# baseball fun

#### saige30

##### New Member
The Atlanta Braves have a batting avg of mew = .287 with a s = .025. One of the sports trainers asked the batters to start wearing amber colored sun glasses to cut down on the glare and help them to see better. In the last 16 games, their batting avg has increased to xbar = .299. Using an alpha of .05 did the team batting avg increase significantly when they started wearing amber colored glasses?

I'm confused...but I think it should set up like this...
Ho: mew > .287 vs Ha: mew < .287

I am having serious issues, I got my t to = 1.92...

not knowing anything about baseball doesn't help to know if I am even close to correct...

any help is greatly appreciated!

#### Dragan

##### Super Moderator
The Atlanta Braves have a batting avg of mew = .287 with a s = .025. One of the sports trainers asked the batters to start wearing amber colored sun glasses to cut down on the glare and help them to see better. In the last 16 games, their batting avg has increased to xbar = .299. Using an alpha of .05 did the team batting avg increase significantly when they started wearing amber colored glasses?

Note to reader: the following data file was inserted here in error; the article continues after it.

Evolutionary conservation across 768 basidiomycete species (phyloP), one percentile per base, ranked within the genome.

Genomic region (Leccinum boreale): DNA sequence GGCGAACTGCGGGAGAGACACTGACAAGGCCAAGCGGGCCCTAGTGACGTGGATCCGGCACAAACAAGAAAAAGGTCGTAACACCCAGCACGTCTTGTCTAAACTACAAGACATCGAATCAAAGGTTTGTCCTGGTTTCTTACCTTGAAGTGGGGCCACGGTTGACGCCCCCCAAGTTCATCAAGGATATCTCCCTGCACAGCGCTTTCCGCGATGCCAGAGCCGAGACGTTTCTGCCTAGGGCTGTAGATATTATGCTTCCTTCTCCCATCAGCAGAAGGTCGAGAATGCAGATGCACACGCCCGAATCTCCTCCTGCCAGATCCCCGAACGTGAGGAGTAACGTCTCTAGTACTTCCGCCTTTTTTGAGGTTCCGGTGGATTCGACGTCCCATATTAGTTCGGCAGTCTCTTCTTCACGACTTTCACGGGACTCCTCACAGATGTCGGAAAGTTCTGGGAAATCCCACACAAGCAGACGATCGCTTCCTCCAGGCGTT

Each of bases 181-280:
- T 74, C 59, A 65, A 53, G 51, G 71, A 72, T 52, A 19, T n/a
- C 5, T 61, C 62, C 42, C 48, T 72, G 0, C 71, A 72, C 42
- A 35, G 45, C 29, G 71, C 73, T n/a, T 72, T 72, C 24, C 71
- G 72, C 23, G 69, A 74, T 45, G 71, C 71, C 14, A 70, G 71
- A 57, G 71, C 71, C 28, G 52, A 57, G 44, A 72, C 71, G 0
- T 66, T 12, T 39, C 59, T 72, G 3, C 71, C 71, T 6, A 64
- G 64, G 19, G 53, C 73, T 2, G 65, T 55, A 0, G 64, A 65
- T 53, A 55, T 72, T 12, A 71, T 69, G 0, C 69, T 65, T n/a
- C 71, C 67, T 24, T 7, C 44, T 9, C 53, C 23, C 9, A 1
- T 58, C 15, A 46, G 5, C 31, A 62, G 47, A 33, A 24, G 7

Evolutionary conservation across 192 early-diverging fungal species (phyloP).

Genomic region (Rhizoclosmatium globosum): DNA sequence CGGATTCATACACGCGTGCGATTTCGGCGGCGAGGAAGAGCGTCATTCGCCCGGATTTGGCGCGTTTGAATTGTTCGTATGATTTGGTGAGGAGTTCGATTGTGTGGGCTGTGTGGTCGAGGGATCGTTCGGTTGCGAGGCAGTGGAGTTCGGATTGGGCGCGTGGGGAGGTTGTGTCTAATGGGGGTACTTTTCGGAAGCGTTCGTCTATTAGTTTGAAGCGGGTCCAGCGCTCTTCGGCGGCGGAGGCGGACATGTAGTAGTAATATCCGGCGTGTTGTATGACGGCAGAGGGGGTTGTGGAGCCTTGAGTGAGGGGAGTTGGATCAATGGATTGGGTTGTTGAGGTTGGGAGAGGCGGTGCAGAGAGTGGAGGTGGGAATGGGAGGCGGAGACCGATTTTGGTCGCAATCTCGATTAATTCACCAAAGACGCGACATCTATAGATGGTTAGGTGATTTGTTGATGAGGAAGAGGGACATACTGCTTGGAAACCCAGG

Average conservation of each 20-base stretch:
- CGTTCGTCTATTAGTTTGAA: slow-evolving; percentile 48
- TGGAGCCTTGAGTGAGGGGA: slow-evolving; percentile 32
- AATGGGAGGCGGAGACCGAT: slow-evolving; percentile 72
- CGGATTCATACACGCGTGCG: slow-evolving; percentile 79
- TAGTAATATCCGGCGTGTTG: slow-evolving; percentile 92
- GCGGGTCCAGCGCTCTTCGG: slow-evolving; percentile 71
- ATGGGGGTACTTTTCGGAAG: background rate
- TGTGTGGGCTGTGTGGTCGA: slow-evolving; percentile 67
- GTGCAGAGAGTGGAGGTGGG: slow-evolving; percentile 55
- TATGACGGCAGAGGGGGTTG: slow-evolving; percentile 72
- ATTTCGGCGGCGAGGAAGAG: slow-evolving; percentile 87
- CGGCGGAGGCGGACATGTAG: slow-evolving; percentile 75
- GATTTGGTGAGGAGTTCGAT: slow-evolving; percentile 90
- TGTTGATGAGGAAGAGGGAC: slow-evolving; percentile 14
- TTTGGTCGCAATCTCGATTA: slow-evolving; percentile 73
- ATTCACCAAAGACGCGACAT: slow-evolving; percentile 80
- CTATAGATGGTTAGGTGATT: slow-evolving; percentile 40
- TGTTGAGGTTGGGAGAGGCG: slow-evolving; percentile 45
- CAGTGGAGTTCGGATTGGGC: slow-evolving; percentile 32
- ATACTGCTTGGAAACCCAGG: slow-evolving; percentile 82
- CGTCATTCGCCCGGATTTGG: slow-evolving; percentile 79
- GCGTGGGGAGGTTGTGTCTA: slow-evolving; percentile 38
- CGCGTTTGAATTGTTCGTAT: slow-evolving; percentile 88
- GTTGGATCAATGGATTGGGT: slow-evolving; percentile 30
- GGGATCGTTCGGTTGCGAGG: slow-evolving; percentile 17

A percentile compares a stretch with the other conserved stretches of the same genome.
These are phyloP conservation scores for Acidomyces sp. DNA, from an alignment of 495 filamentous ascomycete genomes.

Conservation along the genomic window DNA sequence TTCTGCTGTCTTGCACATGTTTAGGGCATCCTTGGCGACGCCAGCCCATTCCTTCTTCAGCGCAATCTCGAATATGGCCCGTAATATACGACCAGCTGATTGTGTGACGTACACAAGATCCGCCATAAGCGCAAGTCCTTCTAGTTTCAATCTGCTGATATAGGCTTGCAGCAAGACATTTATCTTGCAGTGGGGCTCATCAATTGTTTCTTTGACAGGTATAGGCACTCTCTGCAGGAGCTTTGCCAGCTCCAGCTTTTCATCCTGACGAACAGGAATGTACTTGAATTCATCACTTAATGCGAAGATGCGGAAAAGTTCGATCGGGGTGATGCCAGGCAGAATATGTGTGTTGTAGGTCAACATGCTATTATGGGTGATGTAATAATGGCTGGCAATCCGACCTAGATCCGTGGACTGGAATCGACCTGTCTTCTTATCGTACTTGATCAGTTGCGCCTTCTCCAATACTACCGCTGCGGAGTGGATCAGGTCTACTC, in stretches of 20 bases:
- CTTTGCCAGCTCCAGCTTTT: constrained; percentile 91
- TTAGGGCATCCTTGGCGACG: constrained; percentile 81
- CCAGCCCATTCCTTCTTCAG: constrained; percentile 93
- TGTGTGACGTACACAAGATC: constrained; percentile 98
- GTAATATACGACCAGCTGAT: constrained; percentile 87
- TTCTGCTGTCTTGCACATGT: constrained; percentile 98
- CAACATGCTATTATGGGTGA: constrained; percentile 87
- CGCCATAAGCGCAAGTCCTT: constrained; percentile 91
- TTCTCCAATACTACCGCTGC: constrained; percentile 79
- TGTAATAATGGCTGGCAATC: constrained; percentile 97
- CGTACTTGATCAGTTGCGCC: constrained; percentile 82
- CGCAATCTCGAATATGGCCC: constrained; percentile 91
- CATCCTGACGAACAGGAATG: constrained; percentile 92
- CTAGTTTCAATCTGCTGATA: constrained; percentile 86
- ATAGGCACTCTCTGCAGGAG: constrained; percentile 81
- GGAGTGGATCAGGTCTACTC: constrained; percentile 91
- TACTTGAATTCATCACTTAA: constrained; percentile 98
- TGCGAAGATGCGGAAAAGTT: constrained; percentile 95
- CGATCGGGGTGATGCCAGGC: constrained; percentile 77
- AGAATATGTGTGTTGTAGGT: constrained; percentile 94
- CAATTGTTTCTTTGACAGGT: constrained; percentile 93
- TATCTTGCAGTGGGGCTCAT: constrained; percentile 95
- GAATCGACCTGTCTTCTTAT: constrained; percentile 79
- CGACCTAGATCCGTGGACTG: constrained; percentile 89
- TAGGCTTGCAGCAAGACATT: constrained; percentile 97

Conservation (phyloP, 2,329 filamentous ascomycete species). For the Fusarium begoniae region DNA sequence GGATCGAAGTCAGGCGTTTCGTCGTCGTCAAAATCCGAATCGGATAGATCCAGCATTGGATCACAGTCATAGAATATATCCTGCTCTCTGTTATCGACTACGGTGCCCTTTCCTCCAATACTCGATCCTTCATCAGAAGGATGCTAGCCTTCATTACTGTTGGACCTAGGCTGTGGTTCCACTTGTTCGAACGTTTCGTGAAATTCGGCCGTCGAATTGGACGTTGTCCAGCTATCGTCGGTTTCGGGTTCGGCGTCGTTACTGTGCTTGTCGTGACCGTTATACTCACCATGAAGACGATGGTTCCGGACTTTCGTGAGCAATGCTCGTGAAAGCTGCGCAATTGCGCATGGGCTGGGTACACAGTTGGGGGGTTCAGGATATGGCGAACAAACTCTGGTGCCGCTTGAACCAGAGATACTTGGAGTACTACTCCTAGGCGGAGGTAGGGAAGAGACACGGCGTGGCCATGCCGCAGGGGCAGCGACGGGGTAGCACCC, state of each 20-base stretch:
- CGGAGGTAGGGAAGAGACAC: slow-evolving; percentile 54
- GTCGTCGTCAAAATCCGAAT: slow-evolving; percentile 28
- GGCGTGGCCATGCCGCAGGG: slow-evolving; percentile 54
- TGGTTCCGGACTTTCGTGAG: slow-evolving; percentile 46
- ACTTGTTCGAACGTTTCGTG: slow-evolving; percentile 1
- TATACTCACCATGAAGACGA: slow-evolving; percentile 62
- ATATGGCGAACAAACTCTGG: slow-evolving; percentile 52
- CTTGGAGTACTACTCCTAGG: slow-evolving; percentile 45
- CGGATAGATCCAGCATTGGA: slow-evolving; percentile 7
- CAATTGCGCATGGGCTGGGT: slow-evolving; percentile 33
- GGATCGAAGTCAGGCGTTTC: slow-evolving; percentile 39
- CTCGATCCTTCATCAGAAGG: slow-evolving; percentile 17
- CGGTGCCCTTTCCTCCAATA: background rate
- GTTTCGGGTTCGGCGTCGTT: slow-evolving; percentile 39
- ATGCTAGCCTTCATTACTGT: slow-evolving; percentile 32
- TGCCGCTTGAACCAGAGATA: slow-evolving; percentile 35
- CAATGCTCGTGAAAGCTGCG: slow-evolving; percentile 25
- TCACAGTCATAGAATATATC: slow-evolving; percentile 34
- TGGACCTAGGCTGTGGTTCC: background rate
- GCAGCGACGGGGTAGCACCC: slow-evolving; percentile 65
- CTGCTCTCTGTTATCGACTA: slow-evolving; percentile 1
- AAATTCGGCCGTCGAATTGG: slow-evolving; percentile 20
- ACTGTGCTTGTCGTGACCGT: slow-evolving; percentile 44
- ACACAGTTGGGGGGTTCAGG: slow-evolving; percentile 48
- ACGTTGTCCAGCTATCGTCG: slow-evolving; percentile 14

I'm confused...but I think it should set up like this...
Ho: mew > .287 vs Ha: mew < .287

I am having serious issues, I got my t to = 1.92...

not knowing anything about baseball doesn't help to know if I am even close to correct...

any help is greatly appreciated!

Your t statistic is correct i.e. t = 1.92.

Simply compare it to the critical value of t for a one-sided test:

tcrit = 1.753 where your degrees of freedom are 15 for alpha = 0.05.

Because 1.92 is greater than 1.753 than reject the null hypothesis that you provided.

Note: On the other hand, keep in mind that if you provided a null hypothesis of Mu = .287 vs the alternative of Mu does not equal .287 then you would have to consider both sides of the distribution.

In this case you would fail to reject the null because tcrit = 2.131 which less than 1.92.